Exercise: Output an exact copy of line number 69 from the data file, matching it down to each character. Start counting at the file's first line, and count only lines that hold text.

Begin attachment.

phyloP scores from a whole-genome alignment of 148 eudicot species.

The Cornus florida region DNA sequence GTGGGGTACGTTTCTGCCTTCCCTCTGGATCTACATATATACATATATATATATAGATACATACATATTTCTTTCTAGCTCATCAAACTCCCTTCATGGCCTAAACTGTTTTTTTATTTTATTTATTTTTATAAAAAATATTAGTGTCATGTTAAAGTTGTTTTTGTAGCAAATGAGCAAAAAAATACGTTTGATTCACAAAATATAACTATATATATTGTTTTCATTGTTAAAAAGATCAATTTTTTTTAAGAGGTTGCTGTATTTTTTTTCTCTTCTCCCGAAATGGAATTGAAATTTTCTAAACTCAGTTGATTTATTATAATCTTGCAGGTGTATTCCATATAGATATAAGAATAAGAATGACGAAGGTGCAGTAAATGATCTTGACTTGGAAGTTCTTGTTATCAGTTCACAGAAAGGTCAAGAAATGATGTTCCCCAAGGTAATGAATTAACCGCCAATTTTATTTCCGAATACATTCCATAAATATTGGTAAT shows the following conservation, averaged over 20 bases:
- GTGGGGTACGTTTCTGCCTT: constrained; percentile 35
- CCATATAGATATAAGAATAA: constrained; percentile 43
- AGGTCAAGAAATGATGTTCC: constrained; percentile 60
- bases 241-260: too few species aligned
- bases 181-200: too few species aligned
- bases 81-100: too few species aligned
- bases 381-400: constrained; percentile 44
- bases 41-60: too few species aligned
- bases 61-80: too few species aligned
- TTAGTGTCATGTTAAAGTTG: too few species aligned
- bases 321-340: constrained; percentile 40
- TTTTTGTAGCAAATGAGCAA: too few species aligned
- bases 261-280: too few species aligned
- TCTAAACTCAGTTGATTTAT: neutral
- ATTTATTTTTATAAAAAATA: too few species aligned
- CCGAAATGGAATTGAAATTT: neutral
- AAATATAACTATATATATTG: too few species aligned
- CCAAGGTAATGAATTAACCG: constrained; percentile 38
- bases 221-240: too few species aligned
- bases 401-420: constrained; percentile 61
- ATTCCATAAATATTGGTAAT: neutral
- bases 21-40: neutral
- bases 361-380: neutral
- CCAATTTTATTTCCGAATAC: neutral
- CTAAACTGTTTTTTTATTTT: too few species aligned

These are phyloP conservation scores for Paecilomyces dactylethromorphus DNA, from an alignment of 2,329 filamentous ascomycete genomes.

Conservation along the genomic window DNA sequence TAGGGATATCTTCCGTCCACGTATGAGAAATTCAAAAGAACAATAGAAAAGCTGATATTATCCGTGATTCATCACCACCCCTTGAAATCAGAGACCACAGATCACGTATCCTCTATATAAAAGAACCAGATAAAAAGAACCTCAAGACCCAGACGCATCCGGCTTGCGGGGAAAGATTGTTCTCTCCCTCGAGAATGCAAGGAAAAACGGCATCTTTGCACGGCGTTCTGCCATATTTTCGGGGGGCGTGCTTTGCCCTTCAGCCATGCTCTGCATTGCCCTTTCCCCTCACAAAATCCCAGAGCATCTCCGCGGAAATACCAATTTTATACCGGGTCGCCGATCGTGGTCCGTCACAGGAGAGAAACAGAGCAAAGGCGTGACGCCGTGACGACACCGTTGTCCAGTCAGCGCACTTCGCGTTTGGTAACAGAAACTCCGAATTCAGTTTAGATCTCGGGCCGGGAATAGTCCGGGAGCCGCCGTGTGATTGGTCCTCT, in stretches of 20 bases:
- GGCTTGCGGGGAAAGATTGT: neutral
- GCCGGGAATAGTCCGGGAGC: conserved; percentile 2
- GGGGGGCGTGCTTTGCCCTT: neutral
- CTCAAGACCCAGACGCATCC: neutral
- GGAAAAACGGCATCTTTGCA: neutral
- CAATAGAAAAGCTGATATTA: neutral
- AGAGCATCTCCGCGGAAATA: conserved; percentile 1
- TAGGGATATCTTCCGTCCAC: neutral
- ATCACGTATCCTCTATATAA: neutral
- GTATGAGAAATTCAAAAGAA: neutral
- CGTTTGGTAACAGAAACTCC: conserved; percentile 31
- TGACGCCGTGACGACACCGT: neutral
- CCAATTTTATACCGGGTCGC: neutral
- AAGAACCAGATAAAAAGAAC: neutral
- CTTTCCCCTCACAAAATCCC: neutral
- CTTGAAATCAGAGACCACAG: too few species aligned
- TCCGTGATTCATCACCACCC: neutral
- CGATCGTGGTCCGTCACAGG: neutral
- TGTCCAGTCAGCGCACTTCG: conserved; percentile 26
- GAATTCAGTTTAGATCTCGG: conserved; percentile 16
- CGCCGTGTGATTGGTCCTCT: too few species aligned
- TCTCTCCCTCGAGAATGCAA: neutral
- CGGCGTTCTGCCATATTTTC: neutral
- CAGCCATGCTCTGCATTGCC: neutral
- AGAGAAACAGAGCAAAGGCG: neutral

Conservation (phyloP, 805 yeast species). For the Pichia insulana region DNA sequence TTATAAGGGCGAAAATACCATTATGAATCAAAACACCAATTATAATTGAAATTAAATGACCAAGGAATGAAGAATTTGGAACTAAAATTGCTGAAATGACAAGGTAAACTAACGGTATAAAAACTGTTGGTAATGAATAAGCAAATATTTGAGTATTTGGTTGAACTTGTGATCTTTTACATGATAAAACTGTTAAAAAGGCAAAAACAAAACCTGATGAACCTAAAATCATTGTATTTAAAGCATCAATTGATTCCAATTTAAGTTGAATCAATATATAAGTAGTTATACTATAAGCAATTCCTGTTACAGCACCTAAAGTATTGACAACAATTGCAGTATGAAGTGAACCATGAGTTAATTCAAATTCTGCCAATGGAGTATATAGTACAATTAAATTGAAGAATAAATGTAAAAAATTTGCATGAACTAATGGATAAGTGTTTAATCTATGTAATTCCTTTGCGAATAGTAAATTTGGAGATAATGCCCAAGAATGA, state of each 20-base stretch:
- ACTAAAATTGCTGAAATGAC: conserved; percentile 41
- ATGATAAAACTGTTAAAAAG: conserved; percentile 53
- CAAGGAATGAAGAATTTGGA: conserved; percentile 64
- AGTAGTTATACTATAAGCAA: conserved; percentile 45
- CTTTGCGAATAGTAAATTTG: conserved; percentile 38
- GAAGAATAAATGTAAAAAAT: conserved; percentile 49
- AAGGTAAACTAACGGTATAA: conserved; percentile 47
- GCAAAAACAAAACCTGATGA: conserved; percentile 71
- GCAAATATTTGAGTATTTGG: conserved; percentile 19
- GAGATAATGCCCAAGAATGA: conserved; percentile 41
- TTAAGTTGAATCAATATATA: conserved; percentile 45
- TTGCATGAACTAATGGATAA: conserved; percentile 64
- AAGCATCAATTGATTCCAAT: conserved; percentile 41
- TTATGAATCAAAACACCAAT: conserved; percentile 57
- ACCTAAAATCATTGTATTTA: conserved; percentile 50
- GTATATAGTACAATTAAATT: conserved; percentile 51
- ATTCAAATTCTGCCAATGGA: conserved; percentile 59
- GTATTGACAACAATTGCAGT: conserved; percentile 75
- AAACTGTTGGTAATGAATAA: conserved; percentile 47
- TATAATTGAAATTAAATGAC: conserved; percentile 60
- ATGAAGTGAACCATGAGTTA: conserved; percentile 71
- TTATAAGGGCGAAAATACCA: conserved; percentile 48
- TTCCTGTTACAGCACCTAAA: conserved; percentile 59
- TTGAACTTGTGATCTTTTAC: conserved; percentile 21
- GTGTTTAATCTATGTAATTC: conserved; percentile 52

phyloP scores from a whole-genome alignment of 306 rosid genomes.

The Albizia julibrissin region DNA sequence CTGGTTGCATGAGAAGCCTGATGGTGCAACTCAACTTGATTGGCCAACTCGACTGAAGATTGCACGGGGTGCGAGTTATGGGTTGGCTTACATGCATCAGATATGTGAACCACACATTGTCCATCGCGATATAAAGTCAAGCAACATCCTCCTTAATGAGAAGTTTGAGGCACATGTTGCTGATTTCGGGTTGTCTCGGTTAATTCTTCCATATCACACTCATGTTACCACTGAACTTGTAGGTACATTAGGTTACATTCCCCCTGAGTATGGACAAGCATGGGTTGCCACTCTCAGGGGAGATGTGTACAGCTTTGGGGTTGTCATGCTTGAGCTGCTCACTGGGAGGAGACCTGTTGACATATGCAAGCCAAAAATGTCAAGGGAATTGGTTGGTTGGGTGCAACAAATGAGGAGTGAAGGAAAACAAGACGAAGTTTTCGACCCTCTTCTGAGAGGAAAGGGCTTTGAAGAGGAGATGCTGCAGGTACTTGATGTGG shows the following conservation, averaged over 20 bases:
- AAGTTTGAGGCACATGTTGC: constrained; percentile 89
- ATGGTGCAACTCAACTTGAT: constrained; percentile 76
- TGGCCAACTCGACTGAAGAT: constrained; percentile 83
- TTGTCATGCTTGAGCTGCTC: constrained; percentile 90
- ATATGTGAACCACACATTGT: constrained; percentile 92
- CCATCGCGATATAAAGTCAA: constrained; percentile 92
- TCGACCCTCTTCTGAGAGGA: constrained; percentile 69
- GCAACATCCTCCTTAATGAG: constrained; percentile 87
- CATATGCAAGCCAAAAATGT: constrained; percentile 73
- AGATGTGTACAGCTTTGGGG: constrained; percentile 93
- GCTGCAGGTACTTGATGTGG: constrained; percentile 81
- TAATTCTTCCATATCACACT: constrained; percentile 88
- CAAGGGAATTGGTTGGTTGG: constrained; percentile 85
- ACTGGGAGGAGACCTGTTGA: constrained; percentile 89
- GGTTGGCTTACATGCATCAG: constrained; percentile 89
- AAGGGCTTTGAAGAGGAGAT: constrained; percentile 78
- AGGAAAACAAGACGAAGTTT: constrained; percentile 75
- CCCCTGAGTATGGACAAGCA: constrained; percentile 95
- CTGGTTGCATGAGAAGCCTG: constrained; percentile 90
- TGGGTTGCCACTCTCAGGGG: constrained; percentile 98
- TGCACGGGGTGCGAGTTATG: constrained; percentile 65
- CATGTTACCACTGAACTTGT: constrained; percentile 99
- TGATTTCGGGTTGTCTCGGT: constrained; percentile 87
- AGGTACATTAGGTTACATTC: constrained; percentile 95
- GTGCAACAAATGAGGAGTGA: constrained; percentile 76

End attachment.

- TTATGAATCAAAACACCAAT: conserved; percentile 57